2017 Feb 19 - North Sumatra, Indonesia
After spending over a week in various parts of North Sumatra exploring the jungles, land and wildlife sanctuaries, oil palm plantations, cities, and villages, it was time for a slight change of pace. Everything was starting to feel incredibly non-stop on this trip. I certainly wasn’t complaining considering how invigorating the experiences had been thus far, and how much information I’d been consuming each day, but I’d be lying if I said receiving news of taking it easy for a few days on an island didn’t sound appealing.
Not knowing what to expect, I climbed into the front passenger seat of our groups van and settled in for another few hours on the road. The all too familiar landscape of endless, gloomy oil palms changed to rubber tree plantations, eventually unveiling the more natural scenery of endemic flora. Traveling at speeds I was borderline uncomfortable with, our driver treated the downhill twists and turns of the road as if it were a game of chicken. Suddenly our eyes caught a glimpse of wide, open water for the first time since landing in Sumatra.
Lake Toba and the island of Samosir were formed in the wake of a supervolcano eruption roughly 75,000 years ago. Samosir is the largest island within an island in the world, and home to the Batak people and their cultural history, including ritualistic cannibalism in certain tribes - but I’m afraid that’s a story for another day. We arrived in the small village of Parapat only to receive news we just missed the ferry we intended on taking across the lake. It would be hours before the next one arrived at Tiga Raja harbor. Camera in hand, I wandered through town petting as many dogs as I could, and hung out with some kids intent on practicing a variety of hand symbols and phrases they learned from watching western television. When I asked them if they knew what any of it meant they said no - all I could do was laugh behind my camera after one of them yelled “Fuck you, man!” at me with a massive grin on his face.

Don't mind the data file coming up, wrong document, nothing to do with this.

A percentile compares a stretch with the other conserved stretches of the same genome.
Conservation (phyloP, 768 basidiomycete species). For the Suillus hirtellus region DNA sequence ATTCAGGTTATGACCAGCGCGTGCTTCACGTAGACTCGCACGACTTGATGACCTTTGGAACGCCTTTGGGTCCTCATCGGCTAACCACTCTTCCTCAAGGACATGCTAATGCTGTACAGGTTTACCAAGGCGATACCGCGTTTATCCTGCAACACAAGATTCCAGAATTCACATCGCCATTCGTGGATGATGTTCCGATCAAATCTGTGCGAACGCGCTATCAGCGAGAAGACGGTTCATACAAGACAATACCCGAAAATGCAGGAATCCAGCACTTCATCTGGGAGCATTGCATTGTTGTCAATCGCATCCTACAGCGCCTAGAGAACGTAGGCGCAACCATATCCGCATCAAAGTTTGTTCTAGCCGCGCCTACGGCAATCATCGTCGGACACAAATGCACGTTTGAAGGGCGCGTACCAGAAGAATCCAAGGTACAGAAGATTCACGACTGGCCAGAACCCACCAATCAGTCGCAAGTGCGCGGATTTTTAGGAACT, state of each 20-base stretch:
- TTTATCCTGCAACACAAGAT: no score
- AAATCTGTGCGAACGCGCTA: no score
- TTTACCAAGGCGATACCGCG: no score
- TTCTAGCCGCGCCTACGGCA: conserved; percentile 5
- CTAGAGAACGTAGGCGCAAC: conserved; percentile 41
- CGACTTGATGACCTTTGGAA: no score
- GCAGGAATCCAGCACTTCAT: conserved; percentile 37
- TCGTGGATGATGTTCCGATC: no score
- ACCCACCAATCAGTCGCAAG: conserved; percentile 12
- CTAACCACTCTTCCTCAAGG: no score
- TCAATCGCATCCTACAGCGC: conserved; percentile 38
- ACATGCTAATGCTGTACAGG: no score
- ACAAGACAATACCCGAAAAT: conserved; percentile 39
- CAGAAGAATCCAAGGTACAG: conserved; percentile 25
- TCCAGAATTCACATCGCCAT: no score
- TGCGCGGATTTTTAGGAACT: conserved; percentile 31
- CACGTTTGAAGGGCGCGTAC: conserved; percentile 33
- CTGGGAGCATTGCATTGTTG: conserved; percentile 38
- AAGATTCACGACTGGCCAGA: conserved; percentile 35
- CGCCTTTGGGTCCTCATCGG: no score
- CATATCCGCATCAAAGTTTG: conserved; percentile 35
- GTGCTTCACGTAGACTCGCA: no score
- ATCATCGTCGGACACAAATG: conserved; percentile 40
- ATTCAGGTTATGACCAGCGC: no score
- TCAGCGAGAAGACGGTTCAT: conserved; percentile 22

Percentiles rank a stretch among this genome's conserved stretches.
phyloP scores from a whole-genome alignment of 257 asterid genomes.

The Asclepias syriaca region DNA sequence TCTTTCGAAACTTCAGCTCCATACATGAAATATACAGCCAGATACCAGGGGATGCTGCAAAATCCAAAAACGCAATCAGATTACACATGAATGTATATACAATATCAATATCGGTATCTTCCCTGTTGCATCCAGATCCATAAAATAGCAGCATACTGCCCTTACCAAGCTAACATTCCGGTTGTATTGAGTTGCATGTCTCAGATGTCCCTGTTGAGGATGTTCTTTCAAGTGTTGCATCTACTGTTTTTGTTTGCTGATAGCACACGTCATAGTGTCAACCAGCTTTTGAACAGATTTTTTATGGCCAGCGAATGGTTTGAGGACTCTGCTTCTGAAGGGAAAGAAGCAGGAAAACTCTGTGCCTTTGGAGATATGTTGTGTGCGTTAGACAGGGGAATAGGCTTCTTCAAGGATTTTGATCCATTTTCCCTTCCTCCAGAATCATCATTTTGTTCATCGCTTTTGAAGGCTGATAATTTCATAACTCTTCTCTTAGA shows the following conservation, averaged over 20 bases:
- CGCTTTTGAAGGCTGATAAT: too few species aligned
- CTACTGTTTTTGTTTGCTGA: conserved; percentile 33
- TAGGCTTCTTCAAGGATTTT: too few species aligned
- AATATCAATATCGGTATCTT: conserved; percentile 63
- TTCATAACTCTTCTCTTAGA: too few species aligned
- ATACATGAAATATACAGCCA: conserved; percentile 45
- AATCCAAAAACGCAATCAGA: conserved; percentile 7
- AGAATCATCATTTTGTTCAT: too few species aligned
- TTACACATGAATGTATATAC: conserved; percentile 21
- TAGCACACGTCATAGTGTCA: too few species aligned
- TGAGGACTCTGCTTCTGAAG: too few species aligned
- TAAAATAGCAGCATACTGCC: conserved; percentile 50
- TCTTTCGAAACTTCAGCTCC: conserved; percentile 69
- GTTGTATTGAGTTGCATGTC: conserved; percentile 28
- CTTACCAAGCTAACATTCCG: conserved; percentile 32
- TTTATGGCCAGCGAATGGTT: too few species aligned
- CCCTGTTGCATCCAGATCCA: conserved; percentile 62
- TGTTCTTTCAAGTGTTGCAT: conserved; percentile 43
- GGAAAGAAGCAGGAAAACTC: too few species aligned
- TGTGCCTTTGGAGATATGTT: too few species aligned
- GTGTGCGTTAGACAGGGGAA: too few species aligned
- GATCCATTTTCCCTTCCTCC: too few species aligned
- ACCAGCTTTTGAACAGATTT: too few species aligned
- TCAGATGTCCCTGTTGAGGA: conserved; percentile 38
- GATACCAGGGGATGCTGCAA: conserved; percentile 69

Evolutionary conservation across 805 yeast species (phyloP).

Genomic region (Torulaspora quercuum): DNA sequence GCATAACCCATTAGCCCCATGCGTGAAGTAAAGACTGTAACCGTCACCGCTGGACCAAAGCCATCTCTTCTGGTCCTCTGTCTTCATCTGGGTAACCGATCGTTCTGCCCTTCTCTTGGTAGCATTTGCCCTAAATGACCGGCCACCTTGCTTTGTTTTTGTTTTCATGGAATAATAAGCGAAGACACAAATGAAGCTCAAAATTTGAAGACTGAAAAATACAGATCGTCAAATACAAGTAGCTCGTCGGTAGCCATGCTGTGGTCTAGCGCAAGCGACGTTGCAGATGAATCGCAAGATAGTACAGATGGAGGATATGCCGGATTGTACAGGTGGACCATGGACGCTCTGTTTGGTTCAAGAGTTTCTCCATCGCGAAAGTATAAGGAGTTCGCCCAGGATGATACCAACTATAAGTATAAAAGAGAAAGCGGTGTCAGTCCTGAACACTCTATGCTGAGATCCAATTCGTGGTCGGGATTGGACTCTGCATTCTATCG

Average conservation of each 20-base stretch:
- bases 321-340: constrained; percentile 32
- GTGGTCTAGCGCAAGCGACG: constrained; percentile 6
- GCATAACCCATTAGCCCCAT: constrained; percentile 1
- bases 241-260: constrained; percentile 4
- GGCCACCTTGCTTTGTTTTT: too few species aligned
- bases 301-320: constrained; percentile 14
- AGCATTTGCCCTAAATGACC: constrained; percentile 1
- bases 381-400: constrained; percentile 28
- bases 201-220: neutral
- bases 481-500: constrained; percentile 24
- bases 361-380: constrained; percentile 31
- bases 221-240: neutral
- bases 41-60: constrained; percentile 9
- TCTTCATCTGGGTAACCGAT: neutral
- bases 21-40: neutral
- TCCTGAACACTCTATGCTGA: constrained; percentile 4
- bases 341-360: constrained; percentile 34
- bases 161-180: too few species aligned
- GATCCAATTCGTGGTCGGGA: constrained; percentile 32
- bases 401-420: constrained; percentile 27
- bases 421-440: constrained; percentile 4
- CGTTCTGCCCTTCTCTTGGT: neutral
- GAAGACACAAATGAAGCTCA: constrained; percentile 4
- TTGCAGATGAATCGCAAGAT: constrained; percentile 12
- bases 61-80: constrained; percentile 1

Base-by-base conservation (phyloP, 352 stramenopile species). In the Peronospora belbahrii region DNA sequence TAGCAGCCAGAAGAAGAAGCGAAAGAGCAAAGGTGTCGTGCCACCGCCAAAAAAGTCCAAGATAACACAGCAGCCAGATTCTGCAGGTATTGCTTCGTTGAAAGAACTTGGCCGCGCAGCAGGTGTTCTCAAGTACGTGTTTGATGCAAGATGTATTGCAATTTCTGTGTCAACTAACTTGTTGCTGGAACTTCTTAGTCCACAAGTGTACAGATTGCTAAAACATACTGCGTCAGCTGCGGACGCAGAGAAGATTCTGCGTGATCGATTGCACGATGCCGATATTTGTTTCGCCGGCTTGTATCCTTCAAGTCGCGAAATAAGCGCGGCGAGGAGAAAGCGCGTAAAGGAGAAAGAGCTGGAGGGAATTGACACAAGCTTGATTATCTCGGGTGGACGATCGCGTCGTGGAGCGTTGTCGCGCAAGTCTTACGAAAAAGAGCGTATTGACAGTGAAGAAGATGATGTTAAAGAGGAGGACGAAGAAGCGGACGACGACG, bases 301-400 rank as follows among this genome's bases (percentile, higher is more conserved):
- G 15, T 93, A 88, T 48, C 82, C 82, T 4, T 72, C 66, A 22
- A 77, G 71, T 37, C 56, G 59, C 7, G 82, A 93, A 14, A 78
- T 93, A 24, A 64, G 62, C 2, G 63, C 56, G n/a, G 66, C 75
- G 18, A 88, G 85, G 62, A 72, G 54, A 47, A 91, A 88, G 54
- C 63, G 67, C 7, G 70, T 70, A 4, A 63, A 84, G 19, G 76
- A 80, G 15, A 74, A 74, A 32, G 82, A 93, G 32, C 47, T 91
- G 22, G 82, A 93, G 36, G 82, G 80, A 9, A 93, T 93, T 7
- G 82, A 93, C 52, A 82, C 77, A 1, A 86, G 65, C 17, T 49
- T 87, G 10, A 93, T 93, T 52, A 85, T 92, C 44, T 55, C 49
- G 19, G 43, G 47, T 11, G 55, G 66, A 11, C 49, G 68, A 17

As dusk began to seep into the day, the group and I gathered aboard the empty ferry docked at the harbor, sitting on the wooden deck and sharing a little more about ourselves. It was the first time during the trip we really had a chance to just talk and get to know each other in more depth. We spoke of our passions not just in photography, but in life. We shared our dreams and goals, stories of love and heartaches, and tales of past adventures. Eventually, the horns of the ferry echoed along the water, signaling it was almost time to cross. Buses, cars, and motorcycles took their turns onto the deck until no more could fit.
Once the vessel was moving towards Samosir, the crew let all the passengers know it was okay to exit their vehicles. Everyone seemed to gather in large, communal groups, chatting and laughing as the lights of Parapat faded into the distance. We wandered around for a bit and headed up to the bridge and say hello to the crew. The captain and his first mates entertained the idea of allowing us to join them - a decision I feel they quickly began to regret after allowing Kristi to take the wheel, beer in hand and a smile bigger than I thought possible. After overstaying our welcome we joined the other passengers who were sharing snacks and sipping on hootch called Tuak, made with fermented palm sugar juice from an endemic palm species, the Arrenga Pinata.
Soon enough the ferry began to dock and we were back in the van, swerving around the coastal roads through the black of night, ending up at Samosir Villa Resorts to check into our rooms and get some much needed sleep. I don’t think any of us were prepared for the kind of sunrise we woke up to the next morning. It absolutely took our breathe away.